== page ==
AS A COLLEGE professor, there are a few times during the year when things quiet down. During these lulls, I take on tasks that have moved to the bottom of the to-do list. The items include things like doctor’s appointments, home repairs and portfolio rebalancing. I can hear my students’ reaction: “But professor, you teach us about investing in companies and you write about investing. Why do you drop your portfolio review to the bottom of the list?” Valid question.
I find reviewing our portfolio to be tedious. Also, the ultimate output of the process—shift some percent of our portfolio from investment A to investment B—doesn’t get my juices flowing. I’d rather read company financial statements and debate valuations. But I know that regular rebalancing is necessary, so I do it a few times a year. Here’s the process I follow.
We have almost all our money at a single brokerage firm, Schwab, but it’s still a manual process to summarize our positions across our nine accounts. This may sound like too many accounts, but all of them have a specific purpose. Beyond our standard brokerage account, my wife and I both have rollover and Roth IRA accounts. We also have custodial and 529 accounts for our two children. I haven’t found a way on Schwab.com to generate a report on our combined accounts, given the different Social Security numbers involved. Instead, I lean on my Excel skills to summarize the data.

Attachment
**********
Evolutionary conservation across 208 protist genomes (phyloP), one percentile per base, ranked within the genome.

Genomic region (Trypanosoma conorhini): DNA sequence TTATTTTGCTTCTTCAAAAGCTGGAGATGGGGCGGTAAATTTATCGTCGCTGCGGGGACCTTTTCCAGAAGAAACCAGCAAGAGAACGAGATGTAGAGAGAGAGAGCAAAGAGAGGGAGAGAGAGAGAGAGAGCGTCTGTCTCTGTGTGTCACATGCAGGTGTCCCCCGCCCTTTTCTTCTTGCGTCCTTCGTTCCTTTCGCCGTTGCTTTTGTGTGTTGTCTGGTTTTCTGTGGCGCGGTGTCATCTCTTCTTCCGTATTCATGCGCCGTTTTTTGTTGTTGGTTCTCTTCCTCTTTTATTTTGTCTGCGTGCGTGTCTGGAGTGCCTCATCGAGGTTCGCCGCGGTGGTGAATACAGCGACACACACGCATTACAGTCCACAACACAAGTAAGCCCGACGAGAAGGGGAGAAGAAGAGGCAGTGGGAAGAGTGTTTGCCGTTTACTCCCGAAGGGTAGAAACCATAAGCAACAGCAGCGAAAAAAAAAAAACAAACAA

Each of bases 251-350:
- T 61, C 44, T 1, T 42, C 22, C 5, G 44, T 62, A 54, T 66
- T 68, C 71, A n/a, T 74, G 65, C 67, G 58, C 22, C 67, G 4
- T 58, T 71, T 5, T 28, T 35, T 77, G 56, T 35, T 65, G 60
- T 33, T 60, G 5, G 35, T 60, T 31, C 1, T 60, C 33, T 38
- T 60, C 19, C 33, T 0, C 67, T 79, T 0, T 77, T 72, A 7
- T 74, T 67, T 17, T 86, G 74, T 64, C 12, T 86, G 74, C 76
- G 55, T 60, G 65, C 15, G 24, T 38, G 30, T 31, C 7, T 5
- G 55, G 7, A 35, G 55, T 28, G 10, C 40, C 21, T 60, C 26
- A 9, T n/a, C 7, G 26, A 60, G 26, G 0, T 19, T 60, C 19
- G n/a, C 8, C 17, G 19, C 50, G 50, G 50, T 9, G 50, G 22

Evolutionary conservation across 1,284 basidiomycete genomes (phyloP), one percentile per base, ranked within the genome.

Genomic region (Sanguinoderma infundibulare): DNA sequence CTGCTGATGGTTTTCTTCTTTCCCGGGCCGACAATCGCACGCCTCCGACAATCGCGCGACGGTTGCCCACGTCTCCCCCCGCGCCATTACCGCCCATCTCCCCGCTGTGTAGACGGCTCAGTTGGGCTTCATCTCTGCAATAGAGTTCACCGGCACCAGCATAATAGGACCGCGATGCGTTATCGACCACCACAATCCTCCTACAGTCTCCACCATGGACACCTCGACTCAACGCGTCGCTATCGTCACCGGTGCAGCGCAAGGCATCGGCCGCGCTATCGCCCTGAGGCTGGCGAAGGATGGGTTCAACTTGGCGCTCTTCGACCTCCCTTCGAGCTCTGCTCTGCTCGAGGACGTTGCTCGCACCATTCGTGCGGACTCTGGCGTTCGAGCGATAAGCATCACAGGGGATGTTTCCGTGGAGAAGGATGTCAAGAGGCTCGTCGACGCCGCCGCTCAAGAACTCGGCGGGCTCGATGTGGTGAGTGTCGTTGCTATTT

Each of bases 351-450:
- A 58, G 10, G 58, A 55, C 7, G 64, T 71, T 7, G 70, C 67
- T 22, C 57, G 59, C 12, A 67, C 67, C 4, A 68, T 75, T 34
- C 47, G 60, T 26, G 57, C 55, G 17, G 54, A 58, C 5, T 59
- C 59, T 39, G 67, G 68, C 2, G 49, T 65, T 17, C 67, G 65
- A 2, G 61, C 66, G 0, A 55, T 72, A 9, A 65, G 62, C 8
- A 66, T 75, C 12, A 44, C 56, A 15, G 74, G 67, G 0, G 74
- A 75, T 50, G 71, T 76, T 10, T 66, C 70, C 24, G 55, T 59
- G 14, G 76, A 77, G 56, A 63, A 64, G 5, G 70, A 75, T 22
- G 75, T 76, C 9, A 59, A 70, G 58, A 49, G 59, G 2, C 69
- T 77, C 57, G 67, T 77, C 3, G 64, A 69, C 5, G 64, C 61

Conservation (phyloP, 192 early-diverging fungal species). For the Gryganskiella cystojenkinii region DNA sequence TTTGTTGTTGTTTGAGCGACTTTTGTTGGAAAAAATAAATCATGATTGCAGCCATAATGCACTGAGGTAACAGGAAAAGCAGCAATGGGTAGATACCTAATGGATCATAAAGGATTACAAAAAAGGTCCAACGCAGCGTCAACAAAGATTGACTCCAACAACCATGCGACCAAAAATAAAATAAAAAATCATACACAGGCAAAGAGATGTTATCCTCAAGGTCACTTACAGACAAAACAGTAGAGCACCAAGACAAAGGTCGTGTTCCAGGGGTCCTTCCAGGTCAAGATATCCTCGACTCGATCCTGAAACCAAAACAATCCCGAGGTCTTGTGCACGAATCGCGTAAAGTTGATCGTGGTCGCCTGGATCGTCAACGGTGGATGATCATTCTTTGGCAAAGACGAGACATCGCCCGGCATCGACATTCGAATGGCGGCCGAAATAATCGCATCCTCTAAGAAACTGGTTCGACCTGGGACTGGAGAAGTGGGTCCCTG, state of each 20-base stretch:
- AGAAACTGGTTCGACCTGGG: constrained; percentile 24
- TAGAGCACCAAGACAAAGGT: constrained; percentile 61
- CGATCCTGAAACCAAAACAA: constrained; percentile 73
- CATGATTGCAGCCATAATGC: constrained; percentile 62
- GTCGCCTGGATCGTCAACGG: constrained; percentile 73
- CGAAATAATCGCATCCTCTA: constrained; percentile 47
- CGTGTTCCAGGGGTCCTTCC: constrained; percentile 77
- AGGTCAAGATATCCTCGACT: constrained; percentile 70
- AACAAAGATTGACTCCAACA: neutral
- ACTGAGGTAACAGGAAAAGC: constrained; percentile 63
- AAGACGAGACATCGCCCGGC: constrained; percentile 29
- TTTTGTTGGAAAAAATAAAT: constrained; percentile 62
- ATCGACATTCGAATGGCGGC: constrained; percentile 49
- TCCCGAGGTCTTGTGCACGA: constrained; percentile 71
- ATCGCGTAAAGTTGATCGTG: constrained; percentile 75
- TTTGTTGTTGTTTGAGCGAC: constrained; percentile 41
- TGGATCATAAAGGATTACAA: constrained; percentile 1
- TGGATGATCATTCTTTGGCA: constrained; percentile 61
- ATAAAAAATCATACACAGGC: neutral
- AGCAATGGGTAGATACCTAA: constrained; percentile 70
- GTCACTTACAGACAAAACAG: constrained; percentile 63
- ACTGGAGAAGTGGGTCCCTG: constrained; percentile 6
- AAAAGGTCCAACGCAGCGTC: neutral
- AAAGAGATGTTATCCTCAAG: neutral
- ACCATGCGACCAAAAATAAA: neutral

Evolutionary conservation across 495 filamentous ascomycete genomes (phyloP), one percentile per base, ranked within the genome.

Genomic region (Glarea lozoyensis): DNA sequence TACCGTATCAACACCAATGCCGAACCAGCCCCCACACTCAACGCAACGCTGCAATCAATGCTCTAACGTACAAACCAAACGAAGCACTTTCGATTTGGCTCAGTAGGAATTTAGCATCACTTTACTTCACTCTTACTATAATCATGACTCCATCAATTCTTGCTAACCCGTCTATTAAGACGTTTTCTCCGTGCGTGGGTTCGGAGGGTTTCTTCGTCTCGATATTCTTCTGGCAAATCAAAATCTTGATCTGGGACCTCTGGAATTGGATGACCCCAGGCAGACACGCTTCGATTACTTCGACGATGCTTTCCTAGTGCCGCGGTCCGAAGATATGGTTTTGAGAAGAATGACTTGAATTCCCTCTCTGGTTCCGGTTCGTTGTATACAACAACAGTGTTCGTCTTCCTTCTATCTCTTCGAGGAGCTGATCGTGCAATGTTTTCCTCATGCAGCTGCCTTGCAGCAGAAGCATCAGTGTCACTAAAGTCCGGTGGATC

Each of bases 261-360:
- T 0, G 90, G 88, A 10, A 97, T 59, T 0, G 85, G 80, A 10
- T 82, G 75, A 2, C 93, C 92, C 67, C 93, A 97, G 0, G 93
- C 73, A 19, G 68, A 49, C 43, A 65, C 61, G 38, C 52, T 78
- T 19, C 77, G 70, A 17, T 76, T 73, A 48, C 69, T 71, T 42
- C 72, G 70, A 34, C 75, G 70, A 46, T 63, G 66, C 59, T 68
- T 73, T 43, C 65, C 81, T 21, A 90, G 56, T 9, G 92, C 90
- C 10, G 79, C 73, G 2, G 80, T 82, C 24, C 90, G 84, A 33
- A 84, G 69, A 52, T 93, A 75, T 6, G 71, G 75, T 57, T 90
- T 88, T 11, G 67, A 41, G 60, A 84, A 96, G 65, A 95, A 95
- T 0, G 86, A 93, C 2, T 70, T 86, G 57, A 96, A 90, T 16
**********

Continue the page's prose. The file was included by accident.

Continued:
To our Schwab data, I add the positions from our employer-sponsored defined contribution plans. Once I’ve got all the information downloaded, I categorize each investment as U.S. stocks, international stocks, bonds and cash. Once I do this, I use a “SUMIF” formula in Excel to determine the market value for each category.
The final step is to calculate our total investment portfolio’s percentage allocation to each category and compare those allocations to our targets. Based on our investing experience and age, we use the following targets: 55% to 60% U.S. stocks, 20% to 25% international stocks, 15% to 20% bonds and less than 5% cash.
How are things looking? Our allocations to international stocks and bonds were spot on. The main issue was that, at 9%, we had too much cash, and we were low on our allocation to U.S. stocks.
To rectify the situation, we shifted about half the extra cash to a few U.S. stock index funds. To get the rest of the cash invested, I increased our semi-monthly automatic U.S. stock investments. Thanks to that increase, our remaining excess cash will be invested by the end of the summer.